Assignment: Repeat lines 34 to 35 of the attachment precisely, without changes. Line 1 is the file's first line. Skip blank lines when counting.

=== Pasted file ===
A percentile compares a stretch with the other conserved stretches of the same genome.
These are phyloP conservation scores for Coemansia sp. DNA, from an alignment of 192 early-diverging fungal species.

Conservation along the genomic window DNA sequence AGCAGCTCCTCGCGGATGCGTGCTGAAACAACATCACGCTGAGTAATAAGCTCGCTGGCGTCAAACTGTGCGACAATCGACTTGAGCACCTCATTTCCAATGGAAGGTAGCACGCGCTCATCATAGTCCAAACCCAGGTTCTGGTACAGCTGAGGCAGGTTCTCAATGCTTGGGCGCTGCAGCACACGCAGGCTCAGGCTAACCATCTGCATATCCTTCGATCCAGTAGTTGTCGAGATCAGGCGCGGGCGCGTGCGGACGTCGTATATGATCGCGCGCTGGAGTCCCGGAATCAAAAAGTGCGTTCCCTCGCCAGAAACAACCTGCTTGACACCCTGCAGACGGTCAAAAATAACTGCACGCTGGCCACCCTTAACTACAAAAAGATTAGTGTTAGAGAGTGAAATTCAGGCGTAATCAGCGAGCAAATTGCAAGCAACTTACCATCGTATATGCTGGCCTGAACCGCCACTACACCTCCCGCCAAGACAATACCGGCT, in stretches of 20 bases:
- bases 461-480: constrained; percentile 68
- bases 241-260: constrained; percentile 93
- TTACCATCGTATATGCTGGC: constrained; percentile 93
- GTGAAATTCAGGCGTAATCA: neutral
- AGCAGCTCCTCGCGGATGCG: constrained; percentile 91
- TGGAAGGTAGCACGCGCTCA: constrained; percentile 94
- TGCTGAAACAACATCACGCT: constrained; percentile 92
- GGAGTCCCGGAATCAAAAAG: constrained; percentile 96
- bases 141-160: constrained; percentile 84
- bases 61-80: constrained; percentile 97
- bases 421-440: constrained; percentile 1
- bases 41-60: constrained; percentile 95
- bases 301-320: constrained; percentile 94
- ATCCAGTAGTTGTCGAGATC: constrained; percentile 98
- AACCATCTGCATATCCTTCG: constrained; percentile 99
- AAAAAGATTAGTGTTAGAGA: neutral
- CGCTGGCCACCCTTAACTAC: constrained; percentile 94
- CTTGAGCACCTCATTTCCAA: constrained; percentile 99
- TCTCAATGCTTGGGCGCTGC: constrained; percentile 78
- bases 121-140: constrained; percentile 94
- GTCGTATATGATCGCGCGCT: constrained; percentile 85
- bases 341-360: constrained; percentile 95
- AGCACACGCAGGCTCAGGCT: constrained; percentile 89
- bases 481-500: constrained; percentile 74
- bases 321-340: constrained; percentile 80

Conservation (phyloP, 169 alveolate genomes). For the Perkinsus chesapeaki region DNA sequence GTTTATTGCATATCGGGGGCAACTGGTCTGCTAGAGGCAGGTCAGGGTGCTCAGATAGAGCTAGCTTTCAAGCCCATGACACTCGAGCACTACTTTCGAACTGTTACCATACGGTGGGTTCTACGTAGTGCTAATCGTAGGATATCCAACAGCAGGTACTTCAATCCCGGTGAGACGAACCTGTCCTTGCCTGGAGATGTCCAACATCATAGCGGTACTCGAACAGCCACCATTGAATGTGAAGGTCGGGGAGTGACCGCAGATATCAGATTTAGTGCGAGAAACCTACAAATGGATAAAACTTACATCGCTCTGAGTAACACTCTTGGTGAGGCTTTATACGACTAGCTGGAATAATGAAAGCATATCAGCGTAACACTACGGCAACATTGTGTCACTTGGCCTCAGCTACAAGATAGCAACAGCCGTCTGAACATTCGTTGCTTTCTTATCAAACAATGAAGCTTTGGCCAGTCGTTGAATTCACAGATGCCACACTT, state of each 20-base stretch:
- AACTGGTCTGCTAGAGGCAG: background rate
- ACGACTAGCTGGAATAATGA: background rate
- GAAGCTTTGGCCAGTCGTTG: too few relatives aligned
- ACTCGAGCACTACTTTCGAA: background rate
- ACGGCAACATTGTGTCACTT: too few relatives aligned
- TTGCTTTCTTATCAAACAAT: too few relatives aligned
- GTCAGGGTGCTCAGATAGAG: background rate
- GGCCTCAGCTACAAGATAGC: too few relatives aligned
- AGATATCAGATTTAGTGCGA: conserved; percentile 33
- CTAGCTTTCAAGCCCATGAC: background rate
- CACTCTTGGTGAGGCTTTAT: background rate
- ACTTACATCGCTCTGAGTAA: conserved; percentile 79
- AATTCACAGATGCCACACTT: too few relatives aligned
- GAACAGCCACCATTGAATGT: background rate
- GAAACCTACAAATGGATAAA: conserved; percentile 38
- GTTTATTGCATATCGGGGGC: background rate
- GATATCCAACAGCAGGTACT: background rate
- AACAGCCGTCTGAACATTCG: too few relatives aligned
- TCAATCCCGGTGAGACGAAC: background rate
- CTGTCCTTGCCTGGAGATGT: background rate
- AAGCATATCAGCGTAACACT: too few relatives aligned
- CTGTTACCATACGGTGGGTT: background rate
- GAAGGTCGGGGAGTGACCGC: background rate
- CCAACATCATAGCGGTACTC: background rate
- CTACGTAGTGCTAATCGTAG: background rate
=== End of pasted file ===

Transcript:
- ACGGCAACATTGTGTCACTT: too few relatives aligned
- TTGCTTTCTTATCAAACAAT: too few relatives aligned